In grade school and high school, we all learn that the key to Greatness is hard work. Then we go to college. We graduate college. We see friends of ours who are lazier than the laziest get Great things without much or any work. We work for bosses who sailed through and somehow landed their bottoms into big cushy chairs and six figure salaries.
And so we lose trust in the idea that the Great work hard. In our lives, perhaps all we can see is the opposite. So we’re jaded. We begin to believe in concepts like easy ways to make money, landing pages that create wealth over night, and people who just send you money in the mail. We think, therefore, we are.
Or not. I believe that the Great work hard. I believe I can be Great, but I simply do not work hard enough consistently. Just last night, I had decided that enough was enough for the week; it was Friday, and I was not going to get on the computer and do any more work. And that is not something that the Great say, or do. Perhaps that is harsh, but it is true.
In Outliers, Malcolm Gladwell discusses the concept of 10,000 hours. Have you put 10,000 hours into anything? I sure haven’t. Not yet. Maybe 5,000 here, or even 7,000 there. This is a mark of our generation. We are content to stop at good, because we aren’t sure that being Great actually comes from hard work.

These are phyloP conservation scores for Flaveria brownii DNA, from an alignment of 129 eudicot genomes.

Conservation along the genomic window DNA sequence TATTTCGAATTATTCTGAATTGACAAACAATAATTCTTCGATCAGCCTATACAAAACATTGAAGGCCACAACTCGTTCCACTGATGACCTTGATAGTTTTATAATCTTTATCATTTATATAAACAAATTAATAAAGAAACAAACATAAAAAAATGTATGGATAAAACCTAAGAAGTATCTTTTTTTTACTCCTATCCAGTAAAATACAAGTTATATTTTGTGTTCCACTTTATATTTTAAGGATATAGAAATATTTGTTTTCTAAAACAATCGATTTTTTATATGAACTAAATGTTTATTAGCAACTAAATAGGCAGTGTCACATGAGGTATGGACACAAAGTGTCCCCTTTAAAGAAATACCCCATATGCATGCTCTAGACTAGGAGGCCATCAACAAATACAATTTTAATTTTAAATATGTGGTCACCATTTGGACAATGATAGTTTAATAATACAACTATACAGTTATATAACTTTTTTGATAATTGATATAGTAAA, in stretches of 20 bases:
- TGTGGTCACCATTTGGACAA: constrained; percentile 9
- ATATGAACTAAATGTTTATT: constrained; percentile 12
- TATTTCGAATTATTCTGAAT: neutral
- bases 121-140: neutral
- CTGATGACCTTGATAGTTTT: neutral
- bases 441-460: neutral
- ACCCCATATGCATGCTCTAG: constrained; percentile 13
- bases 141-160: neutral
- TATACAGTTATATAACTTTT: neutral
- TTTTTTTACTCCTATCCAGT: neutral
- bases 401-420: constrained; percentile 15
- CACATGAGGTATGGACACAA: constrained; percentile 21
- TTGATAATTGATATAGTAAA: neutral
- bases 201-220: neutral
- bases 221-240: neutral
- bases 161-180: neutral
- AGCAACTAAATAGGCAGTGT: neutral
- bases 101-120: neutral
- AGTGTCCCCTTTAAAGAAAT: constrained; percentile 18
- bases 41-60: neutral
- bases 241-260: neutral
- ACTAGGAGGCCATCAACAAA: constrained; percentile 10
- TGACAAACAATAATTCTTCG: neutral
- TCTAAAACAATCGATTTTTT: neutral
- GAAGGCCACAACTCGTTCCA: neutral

The self-assessment is a jerk. It reminds you of all of the things you have yet to do – all of the accomplishments you have yet to achieve – before becoming truly great. The self-assessment reminds you of why you are afraid. And this is true in career and in life and love. The self-assessment forces you to contemplate where you are now, where “great” is, and how far of a distance there is between.
If you haven’t taken a self-assessment, do so. And you will find empowerment once you figure out just how much further you have to go. Who knows – maybe you’re at 9,992 hours, and the only thing standing between you and Great is one more day.
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